Gramma’s Old-Fashioned Twice-Cooked Chicken
When I was a kid a bazillion years ago we would often visit my Gramma Frieda in Illinois. She was born and raised there, a daughter of a prosperous German farmer and married to the son of a Lutheran minister. She was not excessively religious but she was a terrific cook. I have mentioned her cooking abilities in other things I’ve written. She could do it all and then roll up her sleeves and work alongside the men in the fields. That kind of work is what she actually enjoyed most. Somehow the confines of the house was not to her liking even though she excelled at all things domestic.
She probably got that way because her mother, my great-grandmother, was a stern disciplinarian. As a young girl, she once told me, she stayed out all night at the barn dance and when she crept in at dawn there was Great-Grandmother standing with hands on hips to say the day has begun and you have chores to do. No bed for you young lady. Get to work.
She was the wit and soul of a party and any other time of the day. She had an infectious laugh that was more of a giggle. I miss her every day. When I feel like I need a lift I make up a batch of her twice-cooked chicken. This is a really good recipe for your farm raised birds and is as easy as pie. I offer this recipe with help from my Aunt J who was my Gramma’s youngest daughter.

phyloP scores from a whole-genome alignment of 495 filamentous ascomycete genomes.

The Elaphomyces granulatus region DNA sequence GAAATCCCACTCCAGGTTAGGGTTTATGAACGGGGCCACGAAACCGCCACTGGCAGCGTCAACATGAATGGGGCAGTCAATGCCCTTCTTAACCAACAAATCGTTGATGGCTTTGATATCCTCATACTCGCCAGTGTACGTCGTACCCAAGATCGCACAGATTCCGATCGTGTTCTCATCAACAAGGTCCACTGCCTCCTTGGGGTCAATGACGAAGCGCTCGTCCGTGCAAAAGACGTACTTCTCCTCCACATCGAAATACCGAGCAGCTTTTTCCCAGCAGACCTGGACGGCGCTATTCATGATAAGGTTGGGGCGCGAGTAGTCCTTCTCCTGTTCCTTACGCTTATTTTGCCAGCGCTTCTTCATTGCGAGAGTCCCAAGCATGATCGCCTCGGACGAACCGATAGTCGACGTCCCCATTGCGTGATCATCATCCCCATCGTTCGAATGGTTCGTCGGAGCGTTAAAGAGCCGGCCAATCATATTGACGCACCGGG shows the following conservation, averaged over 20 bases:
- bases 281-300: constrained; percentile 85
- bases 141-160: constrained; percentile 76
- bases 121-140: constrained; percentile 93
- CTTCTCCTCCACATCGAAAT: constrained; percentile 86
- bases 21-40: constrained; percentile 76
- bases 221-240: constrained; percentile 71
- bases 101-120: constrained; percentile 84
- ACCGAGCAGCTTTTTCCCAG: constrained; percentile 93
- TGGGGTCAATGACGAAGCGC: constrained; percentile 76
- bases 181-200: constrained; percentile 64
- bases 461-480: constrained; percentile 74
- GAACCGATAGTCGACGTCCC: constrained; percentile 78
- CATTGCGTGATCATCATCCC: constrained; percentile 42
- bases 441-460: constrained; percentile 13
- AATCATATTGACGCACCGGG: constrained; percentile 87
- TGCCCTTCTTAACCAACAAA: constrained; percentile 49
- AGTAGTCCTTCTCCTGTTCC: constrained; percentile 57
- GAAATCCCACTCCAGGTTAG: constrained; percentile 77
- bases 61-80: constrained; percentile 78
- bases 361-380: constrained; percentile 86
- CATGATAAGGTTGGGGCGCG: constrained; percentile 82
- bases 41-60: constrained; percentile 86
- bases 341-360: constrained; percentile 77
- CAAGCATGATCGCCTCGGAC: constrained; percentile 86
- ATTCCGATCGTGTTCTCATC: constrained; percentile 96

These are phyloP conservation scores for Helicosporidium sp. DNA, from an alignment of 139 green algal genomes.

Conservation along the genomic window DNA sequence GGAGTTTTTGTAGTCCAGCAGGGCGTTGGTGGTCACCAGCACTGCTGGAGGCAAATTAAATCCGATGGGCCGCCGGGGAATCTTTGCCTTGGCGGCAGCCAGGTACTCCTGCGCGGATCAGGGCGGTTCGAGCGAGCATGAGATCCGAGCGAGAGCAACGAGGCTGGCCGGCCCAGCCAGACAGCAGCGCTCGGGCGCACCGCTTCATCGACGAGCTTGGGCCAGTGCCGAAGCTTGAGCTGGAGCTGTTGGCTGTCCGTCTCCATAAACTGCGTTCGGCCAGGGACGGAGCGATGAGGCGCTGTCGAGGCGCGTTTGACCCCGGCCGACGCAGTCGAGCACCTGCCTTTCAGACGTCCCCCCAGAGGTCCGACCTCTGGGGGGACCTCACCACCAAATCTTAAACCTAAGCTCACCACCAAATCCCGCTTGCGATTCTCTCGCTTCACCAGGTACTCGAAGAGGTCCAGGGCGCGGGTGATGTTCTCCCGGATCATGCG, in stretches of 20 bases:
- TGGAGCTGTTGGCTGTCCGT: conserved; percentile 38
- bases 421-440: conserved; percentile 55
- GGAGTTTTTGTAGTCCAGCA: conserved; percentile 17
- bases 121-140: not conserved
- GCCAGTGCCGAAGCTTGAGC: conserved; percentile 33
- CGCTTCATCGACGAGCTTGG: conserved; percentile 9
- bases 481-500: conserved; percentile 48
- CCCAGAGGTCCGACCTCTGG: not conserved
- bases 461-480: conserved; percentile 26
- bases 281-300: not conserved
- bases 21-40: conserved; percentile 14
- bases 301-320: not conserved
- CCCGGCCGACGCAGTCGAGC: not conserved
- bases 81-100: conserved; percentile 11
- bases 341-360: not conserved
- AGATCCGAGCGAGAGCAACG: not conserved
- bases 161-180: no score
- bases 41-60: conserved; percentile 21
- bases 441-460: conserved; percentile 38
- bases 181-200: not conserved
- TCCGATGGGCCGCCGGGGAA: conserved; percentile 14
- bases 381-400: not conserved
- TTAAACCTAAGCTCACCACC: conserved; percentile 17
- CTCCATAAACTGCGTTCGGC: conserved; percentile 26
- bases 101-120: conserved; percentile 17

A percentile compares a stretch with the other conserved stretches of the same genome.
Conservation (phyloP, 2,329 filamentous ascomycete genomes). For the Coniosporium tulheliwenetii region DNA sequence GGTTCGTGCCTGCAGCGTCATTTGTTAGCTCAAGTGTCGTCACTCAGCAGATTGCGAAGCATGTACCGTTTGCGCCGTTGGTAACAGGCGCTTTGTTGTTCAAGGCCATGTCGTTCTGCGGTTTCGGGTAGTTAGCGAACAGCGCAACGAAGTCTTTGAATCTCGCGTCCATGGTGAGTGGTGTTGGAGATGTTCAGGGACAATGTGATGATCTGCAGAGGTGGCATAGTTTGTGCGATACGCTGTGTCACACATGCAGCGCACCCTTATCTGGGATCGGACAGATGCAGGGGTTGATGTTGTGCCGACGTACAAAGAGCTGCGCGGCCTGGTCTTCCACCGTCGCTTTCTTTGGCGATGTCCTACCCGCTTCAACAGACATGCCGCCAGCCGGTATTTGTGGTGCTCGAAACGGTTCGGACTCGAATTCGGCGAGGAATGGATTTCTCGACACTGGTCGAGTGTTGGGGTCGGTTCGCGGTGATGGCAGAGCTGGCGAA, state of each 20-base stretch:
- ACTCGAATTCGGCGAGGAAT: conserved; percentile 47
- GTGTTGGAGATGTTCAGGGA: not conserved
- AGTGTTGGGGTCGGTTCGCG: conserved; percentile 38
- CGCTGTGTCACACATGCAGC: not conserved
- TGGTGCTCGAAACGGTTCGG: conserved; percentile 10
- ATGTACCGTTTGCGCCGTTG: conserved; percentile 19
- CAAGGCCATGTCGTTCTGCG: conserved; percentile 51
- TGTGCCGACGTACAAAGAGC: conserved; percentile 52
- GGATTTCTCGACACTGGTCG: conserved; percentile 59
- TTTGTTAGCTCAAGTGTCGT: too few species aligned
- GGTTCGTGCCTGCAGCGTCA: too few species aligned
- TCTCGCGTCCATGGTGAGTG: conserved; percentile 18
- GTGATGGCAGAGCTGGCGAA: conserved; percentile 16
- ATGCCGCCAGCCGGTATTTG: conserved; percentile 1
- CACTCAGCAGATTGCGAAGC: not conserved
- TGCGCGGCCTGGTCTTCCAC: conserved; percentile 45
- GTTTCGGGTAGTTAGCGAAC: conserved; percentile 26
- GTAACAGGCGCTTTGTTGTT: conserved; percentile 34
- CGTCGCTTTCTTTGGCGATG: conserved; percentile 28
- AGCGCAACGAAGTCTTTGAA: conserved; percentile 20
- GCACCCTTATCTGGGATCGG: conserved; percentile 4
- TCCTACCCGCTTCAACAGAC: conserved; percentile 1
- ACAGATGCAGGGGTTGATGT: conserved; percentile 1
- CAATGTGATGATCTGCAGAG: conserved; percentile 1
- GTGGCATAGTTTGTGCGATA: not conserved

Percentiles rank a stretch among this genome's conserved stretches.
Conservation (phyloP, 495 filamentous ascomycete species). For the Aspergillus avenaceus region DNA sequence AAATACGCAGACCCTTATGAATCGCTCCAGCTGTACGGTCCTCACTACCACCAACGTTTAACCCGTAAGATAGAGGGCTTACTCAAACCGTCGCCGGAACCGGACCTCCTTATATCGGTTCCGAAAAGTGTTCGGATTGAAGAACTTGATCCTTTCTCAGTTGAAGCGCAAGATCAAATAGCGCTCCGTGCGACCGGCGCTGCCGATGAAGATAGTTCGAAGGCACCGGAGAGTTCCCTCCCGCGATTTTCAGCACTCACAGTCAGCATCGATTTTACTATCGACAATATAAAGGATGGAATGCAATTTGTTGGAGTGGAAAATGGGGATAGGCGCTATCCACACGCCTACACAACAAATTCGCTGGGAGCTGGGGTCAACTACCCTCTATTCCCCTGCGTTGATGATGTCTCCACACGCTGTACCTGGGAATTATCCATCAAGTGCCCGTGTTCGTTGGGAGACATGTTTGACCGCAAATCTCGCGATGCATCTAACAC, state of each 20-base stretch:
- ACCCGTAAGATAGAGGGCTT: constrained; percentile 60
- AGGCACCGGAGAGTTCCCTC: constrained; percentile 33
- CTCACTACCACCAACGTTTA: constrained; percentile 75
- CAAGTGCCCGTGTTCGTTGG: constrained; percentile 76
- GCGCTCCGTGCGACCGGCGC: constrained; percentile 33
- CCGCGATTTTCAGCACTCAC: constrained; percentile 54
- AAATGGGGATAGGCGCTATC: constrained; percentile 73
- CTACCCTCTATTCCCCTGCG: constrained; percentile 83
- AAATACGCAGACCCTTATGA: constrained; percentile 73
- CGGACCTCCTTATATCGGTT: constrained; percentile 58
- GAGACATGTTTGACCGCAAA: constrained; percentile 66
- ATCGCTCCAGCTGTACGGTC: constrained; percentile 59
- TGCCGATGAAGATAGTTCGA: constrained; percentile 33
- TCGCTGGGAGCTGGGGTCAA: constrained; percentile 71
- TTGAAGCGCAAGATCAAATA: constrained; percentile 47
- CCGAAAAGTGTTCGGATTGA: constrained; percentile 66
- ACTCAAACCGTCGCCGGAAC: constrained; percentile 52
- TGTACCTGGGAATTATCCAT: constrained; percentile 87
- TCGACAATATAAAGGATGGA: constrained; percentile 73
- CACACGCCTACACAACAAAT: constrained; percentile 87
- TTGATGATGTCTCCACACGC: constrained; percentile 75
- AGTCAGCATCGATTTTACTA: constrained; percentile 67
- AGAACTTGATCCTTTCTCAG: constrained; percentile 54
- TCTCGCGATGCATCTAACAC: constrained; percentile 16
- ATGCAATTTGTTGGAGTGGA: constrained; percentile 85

Gramma’s Twice Cooked Chicken
Rinse a whole chicken in water and towel off. Cut it up into pieces. Dump enough flour to coat the chicken into a plastic bag, paper sack or just put it in a bowl. Season it with salt, pepper and paprika. Use your own discretion in how much seasoning you would like. You can also substitute the salt and paprika with seasoned salt like Lawry’s. Shake a couple pieces at a time until all is coated well. Fry in about a quarter inch of hot fat (lard, Crisco or peanut oil) until browned. Get the fat to just start smoking before putting in the chicken then turn the heat down a bit so the chicken doesn’t burn. Turn the pieces once. Transfer to baking dish or casserole and bake covered in a 325- to 350-degree oven until meat reaches 165 degrees and desired tenderness. I add about 1/4 cup water to the pot to steam the chicken for even more tenderness. I go for about 2 hours for 4 to 5 pieces of chicken. You can also do it in a slow cooker.
Gramma liked the chicken to fall off the bone and that’s the way I like it, too. She always made milk gravy with the chicken browning bits. If you make gravy, scoop out as much of the fat as you can to make the gravy less greasy. Try to leave the cooked bits in the pan. They make the flavor. After the chicken becomes nicely cooked, it can be partially covered to prevent drying out.
If you can’t use your own chicken, try to buy the most natural chicken you can find. They really taste the best. A happy, young hen who has spent her whole life on a farm, in the company of other chickens and a rooster, lots of bugs and worms to eat along with your farmer’s chicken feed, good old dirt to scratch around in all day, room to run and jump at will. On Gramma’s farm, the old hens went into a stewing pot for soup or casseroles (often with scrumptious homemade noodles).